If moving was fun; if people enjoyed packing and hefting all their stuff, often into some reluctant friend’s pickup truck, Derek Norman’s DRN Moving company wouldn’t be starting its 25th year. 

Norman admits he wasn’t particularly good at geometry, but after high school, the guy realized he could pack a truck like a champ. That skill eventually led Norman to launch DRN Moving in the late 1990s.

“I realized decades ago that I just had a knack, fitting things into a truck securely and efficiently,” said Norman, who moved to Key West from Canada when he was 11. “My parents had gotten divorced and my mom had always wanted to live in the Keys, so we came down here. My mom  met and married my stepfather, who was a teacher at Horace O’Bryant. And then she opened a jewelry store on Duval Street, back when the town and Duval Street looked a lot different. 

“I went to Glynn Archer back when that was a school, and not City Hall. Then I spent a few more years back up in Canada with my dad, but came back and went to Key West High School, Class of 1990.”

DRN Moving owners Derek and Jacqui Norman just started their 25th year in business. The locally owned company handles residential and commercial moves across town, country or ocean.

After high school, Norman was managing restaurants in the Lower Keys and considering going to culinary school. He also considered getting his business degree. But his main goal was to make and save money, get married, buy a house and support himself.

“I had met Jacqui, who became my wife. I was working a bunch of extra jobs trying to save money for a house,” Derek Norman said. “I was doing landscaping, cooking and then started loading and unloading Ryder rental trucks for people who were moving. I was good at it. And it paid $10 an hour, which was good news back then.”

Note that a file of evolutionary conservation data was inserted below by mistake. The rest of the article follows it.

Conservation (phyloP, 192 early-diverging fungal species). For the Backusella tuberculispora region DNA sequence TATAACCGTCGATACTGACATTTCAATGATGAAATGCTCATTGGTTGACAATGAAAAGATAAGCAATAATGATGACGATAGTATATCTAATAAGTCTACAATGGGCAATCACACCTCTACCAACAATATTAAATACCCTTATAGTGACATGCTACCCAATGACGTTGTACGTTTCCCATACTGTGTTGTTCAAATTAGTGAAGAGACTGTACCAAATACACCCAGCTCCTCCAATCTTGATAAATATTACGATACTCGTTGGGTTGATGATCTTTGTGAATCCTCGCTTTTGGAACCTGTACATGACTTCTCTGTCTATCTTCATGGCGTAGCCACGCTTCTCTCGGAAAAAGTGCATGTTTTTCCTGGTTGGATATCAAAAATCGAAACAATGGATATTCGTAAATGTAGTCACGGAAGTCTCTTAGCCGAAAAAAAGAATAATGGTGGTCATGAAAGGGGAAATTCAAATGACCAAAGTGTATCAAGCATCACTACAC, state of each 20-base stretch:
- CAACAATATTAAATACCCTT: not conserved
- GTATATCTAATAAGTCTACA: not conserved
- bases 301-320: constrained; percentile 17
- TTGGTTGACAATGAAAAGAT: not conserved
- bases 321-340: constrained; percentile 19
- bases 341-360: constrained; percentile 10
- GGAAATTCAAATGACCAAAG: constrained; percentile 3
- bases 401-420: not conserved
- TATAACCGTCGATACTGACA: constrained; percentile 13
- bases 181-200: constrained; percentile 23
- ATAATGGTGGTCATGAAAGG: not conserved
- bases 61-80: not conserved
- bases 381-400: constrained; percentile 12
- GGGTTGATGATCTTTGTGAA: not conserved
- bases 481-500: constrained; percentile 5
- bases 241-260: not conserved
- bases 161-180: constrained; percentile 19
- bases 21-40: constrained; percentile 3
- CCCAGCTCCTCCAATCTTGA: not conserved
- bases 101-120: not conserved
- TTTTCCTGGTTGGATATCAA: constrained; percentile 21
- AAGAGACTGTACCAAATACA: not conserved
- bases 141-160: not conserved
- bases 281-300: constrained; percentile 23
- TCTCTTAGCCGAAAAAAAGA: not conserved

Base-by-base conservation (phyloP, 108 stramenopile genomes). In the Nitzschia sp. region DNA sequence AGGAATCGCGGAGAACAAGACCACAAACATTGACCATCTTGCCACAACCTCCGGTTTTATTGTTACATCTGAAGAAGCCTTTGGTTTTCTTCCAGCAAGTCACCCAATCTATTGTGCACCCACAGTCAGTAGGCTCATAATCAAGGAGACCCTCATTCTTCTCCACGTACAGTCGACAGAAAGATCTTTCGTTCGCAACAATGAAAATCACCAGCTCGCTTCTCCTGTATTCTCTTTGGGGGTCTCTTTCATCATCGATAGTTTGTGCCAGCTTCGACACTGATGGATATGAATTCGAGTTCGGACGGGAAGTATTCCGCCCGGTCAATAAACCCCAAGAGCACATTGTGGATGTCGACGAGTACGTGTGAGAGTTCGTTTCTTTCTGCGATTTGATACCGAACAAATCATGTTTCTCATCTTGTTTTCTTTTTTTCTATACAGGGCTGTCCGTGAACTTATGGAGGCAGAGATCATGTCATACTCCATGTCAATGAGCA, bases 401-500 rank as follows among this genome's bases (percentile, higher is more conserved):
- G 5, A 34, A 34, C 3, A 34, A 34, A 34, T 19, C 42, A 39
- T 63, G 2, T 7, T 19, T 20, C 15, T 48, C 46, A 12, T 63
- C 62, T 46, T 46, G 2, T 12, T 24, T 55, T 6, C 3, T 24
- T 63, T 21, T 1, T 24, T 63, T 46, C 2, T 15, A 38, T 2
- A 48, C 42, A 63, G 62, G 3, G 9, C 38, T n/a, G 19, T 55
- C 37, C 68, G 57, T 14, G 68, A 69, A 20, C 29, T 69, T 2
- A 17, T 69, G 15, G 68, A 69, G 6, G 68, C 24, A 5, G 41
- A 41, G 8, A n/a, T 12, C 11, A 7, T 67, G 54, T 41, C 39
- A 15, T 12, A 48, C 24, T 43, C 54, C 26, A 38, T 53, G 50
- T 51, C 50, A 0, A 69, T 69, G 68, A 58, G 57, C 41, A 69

One day, a woman who was moving homes approached Norman and said she didn’t feel like renting a truck, packing her stuff and hauling it to the new house.

“She asked me if I would handle all that, and then charge her for the labor and truck rental,” Norman said. “That’s when I realized there was a business possibility here. As I said, if moving was fun, if people liked doing it, then I’d be out of a job.”

The Normans started DRN Moving in 1997 using rental trucks and bought their first truck in July 1998.

With a truckful of furniture, clothes and other items, DRN Moving driver James Nelson navigates the narrow 600 block of Angela Street to relocate the household contents.

“I’ll admit I had no idea how to run a business, but I had some wonderful mentors around me, including accountants, mechanics and others,” said the successful business owner. He now has a staff of about 20 employees and five trucks that handle residential and commercial moves between neighborhoods, cities, states and even nations.

“When we first started, we were only authorized to do intrastate moves, meaning within Florida,” Norman said. “We were also doing furniture and other deliveries for Sears and Pier 1 Imports.”

Now the company is authorized to handle residential and commercial moves between neighborhoods, cities, states and nations. “Now we can do it all, including military moves, which was the final piece.”

DRN Moving also offers packing services, so people can do as much or as little as they’d like when it comes to boxing things up and labeling everything, Norman said.

“It’s interesting, people seem to be doing less and less of their own labor today,” Norman said. “Especially younger people. When I was younger, I didn’t even consider using a moving company. It was all about bribing some unhappy buddies who had pickup trucks with pizza and beer. But today, more and more people are letting us do the heavy lifting, and I’m certainly not complaining.” 

DRN Moving is now based on Rockland Key, where it also has warehouse space to store large crates of belongings, often for military families departing the Keys for their next assignment. 

They can be reached at 305-295-MOVE, drnmoving.com and on Facebook.

Jermias Taylor and Matt Oestreich finish filling a DRN Moving truck with the contents of a home on Angela Street in Key West.

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Mandy Miles drops stuff, breaks things and falls down more than any adult should. She's married to a saintly — and handy — fisherman, and has been stringing words together in Key West since 1998.